The modern Evangelical Church in America is facing an exodus of believers.
People are leaving the organized church at a significantly increased rate over any in previous modern history. By one study, 35,000,000 individuals that once identified as Christian will leave the church by 2050 (The Great Opportunity). One of the biggest differences is that people aren’t just leaving one church to join another congregation down the road, they’re leaving the church completely. Disaffiliating. Joining the ranks of the unaffiliated. They’re walking away from organized religion as they’ve known it. Interestingly, by and large, they aren’t walking away from the faith, Jesus, or even a desire to be a part of a larger gathering of believers. No, they’re just walking away from the current iteration of the church that they’ve experienced.
The reasons are many, but a few repeating themes begin to surface…
There’s frustration at the overlap of faith and politics in a way that commonly weds Christianity with conservatism and the Republican party.
There’s a desire for authenticity and simplicity in the midst of a culture that’s increasingly deceptive and complicated.
There’s a desire for real relationships of depth that go beyond the gloss of the lives we present on social media.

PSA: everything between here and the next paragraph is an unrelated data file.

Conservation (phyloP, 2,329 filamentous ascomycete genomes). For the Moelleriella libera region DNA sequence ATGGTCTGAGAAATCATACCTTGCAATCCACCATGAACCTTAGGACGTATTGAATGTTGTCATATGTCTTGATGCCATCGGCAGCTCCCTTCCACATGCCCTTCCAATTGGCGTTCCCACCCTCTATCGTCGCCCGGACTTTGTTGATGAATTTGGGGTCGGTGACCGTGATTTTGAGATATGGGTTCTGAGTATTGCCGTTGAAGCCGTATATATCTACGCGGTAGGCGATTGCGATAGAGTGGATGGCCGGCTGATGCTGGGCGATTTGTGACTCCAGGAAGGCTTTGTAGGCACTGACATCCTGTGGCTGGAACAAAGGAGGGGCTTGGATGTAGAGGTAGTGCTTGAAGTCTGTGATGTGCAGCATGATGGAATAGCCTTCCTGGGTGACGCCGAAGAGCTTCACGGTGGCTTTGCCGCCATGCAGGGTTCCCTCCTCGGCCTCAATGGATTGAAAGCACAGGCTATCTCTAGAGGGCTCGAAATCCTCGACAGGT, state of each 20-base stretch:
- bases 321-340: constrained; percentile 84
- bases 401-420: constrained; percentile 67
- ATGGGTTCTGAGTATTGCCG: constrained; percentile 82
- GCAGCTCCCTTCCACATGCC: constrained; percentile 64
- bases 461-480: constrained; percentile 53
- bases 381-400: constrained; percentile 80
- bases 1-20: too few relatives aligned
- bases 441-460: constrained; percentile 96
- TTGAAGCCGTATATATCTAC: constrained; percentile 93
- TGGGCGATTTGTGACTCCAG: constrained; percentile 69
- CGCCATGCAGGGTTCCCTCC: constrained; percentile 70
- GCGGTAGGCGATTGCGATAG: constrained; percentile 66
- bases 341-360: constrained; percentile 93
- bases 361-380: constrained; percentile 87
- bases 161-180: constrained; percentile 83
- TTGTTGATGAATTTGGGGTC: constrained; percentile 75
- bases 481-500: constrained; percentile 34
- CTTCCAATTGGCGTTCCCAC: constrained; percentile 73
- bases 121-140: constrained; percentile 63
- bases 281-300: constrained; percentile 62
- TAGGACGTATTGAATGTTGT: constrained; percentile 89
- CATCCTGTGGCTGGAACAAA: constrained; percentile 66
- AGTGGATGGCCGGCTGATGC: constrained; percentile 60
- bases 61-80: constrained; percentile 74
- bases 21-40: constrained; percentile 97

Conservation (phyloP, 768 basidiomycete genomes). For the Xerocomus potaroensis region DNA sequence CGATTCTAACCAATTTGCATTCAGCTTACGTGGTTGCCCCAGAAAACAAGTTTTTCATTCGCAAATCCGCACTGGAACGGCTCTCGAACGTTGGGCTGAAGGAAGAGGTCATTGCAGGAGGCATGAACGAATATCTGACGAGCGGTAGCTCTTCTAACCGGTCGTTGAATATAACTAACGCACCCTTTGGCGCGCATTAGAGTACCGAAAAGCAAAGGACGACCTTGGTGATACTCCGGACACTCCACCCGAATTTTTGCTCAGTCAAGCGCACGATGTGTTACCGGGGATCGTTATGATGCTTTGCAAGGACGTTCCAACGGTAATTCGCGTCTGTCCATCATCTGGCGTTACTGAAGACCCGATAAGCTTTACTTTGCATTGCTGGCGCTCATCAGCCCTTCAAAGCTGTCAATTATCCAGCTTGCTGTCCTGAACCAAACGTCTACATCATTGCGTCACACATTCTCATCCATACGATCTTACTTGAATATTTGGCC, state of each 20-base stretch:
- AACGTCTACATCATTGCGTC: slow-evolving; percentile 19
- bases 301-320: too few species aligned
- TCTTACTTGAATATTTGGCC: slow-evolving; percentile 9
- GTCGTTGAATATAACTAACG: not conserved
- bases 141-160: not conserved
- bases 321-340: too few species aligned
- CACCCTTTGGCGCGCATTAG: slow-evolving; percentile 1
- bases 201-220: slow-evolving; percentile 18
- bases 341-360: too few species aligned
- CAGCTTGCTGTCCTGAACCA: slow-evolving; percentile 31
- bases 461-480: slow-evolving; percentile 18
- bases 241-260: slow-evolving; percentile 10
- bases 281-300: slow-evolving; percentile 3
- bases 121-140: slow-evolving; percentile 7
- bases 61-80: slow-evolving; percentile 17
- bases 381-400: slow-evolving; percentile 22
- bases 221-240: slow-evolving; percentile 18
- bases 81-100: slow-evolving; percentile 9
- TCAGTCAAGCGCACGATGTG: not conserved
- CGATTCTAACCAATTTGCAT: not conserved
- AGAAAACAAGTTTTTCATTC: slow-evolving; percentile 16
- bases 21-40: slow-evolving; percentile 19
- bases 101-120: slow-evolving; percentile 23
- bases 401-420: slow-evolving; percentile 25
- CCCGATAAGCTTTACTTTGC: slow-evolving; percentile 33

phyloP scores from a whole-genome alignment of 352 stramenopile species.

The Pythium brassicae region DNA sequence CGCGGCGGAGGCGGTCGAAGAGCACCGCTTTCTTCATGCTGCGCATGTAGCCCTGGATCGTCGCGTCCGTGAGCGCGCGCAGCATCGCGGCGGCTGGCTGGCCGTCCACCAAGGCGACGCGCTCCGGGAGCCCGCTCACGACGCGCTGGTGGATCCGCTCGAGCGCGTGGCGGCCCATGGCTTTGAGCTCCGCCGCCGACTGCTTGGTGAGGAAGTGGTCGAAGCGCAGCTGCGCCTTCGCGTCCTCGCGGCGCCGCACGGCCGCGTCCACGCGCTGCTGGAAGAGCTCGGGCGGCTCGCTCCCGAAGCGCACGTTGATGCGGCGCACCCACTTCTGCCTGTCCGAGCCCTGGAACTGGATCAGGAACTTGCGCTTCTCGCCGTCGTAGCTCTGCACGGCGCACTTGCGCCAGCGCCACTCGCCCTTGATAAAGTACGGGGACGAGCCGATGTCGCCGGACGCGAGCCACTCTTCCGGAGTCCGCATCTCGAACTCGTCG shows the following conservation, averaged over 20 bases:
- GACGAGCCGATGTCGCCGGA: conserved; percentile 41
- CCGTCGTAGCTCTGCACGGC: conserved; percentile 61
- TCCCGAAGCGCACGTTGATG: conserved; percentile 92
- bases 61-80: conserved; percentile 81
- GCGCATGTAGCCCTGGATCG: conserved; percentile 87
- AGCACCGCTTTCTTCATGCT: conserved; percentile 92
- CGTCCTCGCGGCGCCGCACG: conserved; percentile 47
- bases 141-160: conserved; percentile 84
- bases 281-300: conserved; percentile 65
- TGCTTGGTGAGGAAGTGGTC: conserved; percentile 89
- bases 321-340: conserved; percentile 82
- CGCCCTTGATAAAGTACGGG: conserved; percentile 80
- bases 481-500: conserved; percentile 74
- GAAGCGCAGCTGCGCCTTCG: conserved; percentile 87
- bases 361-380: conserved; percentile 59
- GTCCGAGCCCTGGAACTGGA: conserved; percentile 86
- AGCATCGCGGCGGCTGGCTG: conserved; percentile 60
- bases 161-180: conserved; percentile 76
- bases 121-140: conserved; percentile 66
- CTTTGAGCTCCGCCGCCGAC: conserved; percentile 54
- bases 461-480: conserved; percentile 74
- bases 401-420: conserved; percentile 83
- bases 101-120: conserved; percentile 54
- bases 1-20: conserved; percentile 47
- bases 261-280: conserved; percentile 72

There’s a genuine calling to care for the hurting, poor, and downtrodden of our world that the church doesn’t seem to be willing to engage.
There’s a frustration that the church, an organization that actually has a meaningful and hopeful perspective, has largely chosen silence on many significant issues of our times – racism, gender equality, war, guns, etc…
There’s a concern over what oftentimes seems like frivolous or extravagant church spending for things that are often very tangent to the message of Jesus.
Many recent studies show that white believers in their 20s to 40s are the most rapidly de-churching demographics of our nation. They’re walking away from an organization professing faith that they can no longer cohesively synthesize together with their own faith, the Jesus of scripture, and their personal experiences. As Aaron Niequist expressed, there seems to be an ultimatum of sorts that each believer faces – We can give up, or we can give in (The Eternal Current). We can give up and walk away from it all. Or, maybe worse, we can give in and accept that the inconsistencies of scripture and our modern church experience are as good as it’s going to get. We could choose to live in mediocrity and spiritual numbness, but that seems a horrible existence and a disingenuous life.
In an attempt to live consistently with their beliefs, the church is no longer a viable option for many.